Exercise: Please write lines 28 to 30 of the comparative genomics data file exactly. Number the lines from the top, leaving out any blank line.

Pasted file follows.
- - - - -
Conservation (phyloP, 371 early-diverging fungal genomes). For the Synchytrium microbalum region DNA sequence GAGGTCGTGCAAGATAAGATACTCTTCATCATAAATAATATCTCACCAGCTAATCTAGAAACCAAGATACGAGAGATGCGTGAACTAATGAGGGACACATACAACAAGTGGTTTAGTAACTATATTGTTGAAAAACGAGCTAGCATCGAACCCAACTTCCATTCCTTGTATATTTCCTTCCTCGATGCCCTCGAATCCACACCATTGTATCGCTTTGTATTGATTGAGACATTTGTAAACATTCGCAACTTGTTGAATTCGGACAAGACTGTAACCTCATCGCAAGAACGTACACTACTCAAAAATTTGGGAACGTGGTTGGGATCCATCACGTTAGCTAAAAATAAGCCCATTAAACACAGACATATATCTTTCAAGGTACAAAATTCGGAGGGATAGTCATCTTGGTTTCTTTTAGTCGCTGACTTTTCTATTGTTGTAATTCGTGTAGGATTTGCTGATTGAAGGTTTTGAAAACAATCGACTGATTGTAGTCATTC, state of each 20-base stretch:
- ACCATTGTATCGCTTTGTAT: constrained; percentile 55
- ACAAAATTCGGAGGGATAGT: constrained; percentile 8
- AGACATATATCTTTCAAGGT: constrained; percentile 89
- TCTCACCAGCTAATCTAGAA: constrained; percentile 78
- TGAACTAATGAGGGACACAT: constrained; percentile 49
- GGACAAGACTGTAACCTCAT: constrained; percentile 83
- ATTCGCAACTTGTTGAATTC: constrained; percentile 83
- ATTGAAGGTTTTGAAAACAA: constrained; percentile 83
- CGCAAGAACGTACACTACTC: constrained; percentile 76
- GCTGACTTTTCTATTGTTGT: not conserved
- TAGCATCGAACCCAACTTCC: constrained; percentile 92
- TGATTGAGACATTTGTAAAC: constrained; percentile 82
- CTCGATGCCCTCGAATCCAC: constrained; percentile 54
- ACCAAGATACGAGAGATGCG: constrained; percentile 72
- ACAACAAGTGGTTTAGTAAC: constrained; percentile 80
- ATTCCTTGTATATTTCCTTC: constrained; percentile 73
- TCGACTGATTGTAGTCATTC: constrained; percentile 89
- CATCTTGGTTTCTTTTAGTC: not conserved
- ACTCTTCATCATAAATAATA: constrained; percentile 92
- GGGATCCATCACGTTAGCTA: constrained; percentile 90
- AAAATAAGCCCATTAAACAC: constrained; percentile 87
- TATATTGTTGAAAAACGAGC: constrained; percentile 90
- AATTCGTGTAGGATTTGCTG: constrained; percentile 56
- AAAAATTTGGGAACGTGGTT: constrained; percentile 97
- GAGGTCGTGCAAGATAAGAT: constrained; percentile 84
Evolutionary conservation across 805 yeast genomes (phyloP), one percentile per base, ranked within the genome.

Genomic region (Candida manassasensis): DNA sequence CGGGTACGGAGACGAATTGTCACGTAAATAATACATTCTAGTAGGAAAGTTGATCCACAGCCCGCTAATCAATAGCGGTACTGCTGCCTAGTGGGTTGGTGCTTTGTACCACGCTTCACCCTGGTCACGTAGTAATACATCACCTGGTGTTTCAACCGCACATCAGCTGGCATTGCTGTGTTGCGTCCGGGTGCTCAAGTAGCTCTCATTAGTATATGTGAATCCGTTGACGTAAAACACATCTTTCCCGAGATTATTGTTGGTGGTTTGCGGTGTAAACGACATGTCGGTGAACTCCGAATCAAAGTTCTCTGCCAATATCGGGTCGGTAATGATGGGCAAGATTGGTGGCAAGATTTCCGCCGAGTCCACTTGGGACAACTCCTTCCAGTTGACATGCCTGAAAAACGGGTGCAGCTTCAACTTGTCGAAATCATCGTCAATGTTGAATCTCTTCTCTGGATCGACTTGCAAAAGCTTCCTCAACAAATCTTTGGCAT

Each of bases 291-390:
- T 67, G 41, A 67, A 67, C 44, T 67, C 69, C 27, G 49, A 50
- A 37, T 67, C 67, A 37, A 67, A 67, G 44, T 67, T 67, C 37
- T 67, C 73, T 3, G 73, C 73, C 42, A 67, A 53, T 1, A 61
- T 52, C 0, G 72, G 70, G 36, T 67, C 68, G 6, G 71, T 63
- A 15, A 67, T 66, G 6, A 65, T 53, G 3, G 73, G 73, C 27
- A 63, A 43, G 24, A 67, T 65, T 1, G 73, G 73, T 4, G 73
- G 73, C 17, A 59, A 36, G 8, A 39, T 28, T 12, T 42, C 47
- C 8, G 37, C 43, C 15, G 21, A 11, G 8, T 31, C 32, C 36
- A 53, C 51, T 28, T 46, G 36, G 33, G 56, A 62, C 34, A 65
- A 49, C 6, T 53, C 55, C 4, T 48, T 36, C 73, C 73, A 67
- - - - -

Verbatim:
Genomic region (Candida manassasensis): DNA sequence CGGGTACGGAGACGAATTGTCACGTAAATAATACATTCTAGTAGGAAAGTTGATCCACAGCCCGCTAATCAATAGCGGTACTGCTGCCTAGTGGGTTGGTGCTTTGTACCACGCTTCACCCTGGTCACGTAGTAATACATCACCTGGTGTTTCAACCGCACATCAGCTGGCATTGCTGTGTTGCGTCCGGGTGCTCAAGTAGCTCTCATTAGTATATGTGAATCCGTTGACGTAAAACACATCTTTCCCGAGATTATTGTTGGTGGTTTGCGGTGTAAACGACATGTCGGTGAACTCCGAATCAAAGTTCTCTGCCAATATCGGGTCGGTAATGATGGGCAAGATTGGTGGCAAGATTTCCGCCGAGTCCACTTGGGACAACTCCTTCCAGTTGACATGCCTGAAAAACGGGTGCAGCTTCAACTTGTCGAAATCATCGTCAATGTTGAATCTCTTCTCTGGATCGACTTGCAAAAGCTTCCTCAACAAATCTTTGGCAT

Each of bases 291-390:
- T 67, G 41, A 67, A 67, C 44, T 67, C 69, C 27, G 49, A 50